Introduction to Information Science and Technology
|Special project: Web search for sites on Wool Felt
||Creation of a personal website
This paper was
originally written under the name Amy Proni, in November, 2002, for the
Introduction to Library Science, taught by Dr. Hak Joon Kim
at Southern Connecticut State University. As of January
links are no longer relevant to the topic. I have therefore included
links to some of my favorite felting sites (found outside of the
parameters of this lesson) at the end of this page.
Web search for sites on Wool Felt
This search is looking specifically for directions on how to make wool felt. I have determined that any web site that includes directions (either written or through the use of images) will be valid. Sites that refer to classes, courses, or workshops on how to make felt will be considered as sites that are not at all relevant to the subject (false drops). I have selected three major search engines for this exercise, Alta Vista, Google, and Alltheweb. The meta-search engine I have decided to try is Vivisimo.
The results in this paper are the culmination of five searches, conducted over a period of several weeks. My early attempts at searching this subject were so poorly worded that I felt as if I were drowning in a sea of websites. I learned that using the correct keywords is really important, and sometimes the only way to figure out which words are right is to try the search differently several times. After the third ineffective search I decided to search the subject headings in the Library of Congress Authorities, and found a scope note on felting: “here are entered works on the process of felt making. Works on the use of felt in handicraft are entered under Felt work.” Where I had first used the words “felted” and “hand” for searching, I now changed the search terms to “felting” and “technique.” The early searches also returned far too many hits for classes, courses, workshops, and books on the topic. Eventually I figured out that quotation marks around my terms would narrow the results without losing too many valid sites. It also seemed intuitively that the term “technique” would work better than either “directions” (which often yielded a map to the store) or the cumbersome phrases “how to make” or simply “how to.”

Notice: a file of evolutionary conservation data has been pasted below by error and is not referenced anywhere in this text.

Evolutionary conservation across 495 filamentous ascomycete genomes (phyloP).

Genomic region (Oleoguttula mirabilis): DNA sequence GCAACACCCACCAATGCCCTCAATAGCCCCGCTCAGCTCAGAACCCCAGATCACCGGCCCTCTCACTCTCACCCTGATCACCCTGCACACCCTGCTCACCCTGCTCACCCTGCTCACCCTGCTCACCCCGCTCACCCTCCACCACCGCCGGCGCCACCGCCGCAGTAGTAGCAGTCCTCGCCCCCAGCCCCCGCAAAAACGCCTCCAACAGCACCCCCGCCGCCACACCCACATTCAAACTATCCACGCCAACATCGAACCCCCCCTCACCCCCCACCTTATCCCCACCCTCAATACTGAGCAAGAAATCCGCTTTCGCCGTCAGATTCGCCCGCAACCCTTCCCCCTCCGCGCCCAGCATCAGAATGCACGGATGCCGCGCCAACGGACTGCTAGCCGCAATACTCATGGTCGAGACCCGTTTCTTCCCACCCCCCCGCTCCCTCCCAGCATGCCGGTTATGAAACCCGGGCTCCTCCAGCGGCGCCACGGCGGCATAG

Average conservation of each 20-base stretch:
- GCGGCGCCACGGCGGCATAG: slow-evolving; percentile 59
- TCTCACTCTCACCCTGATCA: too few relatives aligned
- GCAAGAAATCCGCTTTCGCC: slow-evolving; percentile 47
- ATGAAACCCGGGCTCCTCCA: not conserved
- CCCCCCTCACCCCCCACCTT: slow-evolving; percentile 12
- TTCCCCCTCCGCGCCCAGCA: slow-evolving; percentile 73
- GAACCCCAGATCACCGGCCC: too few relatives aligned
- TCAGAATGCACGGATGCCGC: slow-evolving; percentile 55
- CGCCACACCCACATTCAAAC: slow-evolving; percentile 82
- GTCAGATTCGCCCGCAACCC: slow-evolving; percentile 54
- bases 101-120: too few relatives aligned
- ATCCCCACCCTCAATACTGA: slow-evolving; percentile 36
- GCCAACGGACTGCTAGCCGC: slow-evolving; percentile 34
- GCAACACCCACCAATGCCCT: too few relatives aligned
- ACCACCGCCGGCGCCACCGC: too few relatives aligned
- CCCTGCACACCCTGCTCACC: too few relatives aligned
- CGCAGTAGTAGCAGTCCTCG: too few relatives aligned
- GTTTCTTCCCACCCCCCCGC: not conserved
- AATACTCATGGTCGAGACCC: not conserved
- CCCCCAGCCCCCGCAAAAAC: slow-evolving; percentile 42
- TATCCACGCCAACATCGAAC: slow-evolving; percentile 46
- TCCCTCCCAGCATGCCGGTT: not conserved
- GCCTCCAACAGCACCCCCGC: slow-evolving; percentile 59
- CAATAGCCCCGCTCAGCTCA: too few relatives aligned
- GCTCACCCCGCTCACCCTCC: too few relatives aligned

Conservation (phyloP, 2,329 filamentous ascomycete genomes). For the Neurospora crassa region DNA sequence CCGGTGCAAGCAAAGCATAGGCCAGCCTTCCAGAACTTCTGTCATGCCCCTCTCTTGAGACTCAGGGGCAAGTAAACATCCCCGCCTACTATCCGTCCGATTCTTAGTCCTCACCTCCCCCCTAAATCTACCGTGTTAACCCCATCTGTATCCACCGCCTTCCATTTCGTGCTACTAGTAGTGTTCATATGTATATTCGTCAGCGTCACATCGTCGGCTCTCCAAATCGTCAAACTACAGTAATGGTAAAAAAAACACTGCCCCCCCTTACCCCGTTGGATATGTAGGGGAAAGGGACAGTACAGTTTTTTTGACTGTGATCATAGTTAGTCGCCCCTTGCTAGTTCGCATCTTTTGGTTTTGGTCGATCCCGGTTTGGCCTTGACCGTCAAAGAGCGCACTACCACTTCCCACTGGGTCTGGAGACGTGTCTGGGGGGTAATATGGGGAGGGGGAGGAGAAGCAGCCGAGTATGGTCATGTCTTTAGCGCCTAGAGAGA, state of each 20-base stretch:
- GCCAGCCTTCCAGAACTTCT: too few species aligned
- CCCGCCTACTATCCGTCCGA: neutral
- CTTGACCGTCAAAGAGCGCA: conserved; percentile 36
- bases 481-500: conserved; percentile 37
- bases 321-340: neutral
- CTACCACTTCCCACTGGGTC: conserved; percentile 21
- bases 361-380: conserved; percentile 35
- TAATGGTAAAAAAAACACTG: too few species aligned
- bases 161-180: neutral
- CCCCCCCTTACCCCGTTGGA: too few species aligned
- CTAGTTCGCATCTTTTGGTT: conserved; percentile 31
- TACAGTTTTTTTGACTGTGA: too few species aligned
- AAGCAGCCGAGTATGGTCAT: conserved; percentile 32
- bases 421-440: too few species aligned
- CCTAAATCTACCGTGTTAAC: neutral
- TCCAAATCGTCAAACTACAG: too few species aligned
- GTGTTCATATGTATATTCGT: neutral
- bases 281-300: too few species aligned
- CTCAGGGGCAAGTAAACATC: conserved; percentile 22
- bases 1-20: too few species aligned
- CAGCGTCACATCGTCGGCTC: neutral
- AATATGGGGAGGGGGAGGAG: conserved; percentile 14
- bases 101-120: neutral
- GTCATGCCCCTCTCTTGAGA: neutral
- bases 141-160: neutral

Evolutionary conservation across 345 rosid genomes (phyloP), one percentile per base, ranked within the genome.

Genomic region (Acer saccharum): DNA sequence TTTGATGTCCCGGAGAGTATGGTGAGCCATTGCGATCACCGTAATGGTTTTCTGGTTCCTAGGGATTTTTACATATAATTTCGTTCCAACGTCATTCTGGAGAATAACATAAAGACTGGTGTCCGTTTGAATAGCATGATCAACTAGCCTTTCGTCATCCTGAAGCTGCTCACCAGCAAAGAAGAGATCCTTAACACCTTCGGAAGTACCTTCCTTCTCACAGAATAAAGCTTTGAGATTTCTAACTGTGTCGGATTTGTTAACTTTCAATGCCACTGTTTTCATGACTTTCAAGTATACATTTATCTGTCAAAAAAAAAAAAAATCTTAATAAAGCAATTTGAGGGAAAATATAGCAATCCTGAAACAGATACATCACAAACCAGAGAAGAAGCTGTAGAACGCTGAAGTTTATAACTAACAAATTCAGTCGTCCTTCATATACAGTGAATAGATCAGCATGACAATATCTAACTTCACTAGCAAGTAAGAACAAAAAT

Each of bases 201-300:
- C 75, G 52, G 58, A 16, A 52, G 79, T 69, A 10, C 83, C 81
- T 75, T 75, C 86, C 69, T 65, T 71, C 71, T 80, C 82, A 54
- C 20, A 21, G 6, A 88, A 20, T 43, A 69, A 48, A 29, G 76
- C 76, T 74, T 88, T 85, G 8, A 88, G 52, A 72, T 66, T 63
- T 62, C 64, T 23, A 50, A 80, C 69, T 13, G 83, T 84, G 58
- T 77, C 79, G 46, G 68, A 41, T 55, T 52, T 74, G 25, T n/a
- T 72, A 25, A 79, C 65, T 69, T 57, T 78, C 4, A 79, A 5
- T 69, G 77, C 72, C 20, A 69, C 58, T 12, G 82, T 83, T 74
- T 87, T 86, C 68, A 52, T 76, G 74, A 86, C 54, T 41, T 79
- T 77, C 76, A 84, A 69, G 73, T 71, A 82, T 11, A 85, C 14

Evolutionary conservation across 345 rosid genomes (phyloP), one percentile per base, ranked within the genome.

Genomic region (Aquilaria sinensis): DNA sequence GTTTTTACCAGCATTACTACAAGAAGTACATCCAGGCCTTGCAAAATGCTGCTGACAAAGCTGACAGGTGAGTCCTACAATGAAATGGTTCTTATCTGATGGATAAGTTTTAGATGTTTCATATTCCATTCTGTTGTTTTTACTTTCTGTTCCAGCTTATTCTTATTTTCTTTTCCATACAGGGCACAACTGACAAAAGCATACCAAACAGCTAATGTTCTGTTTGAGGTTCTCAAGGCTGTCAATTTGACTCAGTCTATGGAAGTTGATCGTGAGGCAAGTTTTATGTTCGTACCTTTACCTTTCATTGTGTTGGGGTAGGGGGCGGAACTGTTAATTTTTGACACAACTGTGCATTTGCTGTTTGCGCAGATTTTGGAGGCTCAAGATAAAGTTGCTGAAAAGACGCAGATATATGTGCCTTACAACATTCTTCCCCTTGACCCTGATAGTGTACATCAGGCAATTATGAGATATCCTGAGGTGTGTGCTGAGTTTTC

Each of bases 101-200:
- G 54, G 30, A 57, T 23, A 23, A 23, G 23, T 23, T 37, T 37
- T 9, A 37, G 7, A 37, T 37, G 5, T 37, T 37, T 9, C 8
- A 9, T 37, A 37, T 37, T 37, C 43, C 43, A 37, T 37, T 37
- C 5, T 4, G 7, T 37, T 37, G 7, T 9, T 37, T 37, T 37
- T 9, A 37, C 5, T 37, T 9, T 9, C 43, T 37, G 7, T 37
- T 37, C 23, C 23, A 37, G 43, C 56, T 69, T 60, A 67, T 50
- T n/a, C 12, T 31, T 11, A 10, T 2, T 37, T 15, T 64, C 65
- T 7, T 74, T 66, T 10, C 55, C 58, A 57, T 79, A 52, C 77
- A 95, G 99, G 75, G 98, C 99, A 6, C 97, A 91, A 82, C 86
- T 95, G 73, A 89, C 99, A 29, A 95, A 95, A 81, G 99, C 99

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The Simple Search
A simple search on Alta Vista, using the keywords “felting technique” resulted in 30 hits. Remarkably, instructions were found on the first hit. This search yielded a total of six valid sites, and four of those sites were found within the first ten hits (numbers 1, 5, 6, and 9). The other two valid sites were numbers 18 and 20. The majority of the results from this search were for listings of classes available. My recall rate is 20%, or 6:30. And in this instance, the precision rate is the same because I retrieved a total of thirty documents, and precision is equal to the number of relevant retrieved documents (6) divided by the number of retrieved documents (30).
Google returned twice as many hits as Alta Vista (60) on a simple search using the same keywords again in quotation marks. I visited each of the first thirty hits. Of these, seven were valid hits (three of the initial ten sites: numbers 1, 6, and 10, followed by a cluster at 16, 17, and 18, concluding with number 24). There were twenty-three hits that either referred to books about felt making, workshops, or to artists involved with the craft. An evaluation of the results of this search provides differing percentages than in my previous effort. Recall is 7:30, or about 23.33%. Precision was lower, 7:60 or 11.66%, because most of the items retrieved were not relevant.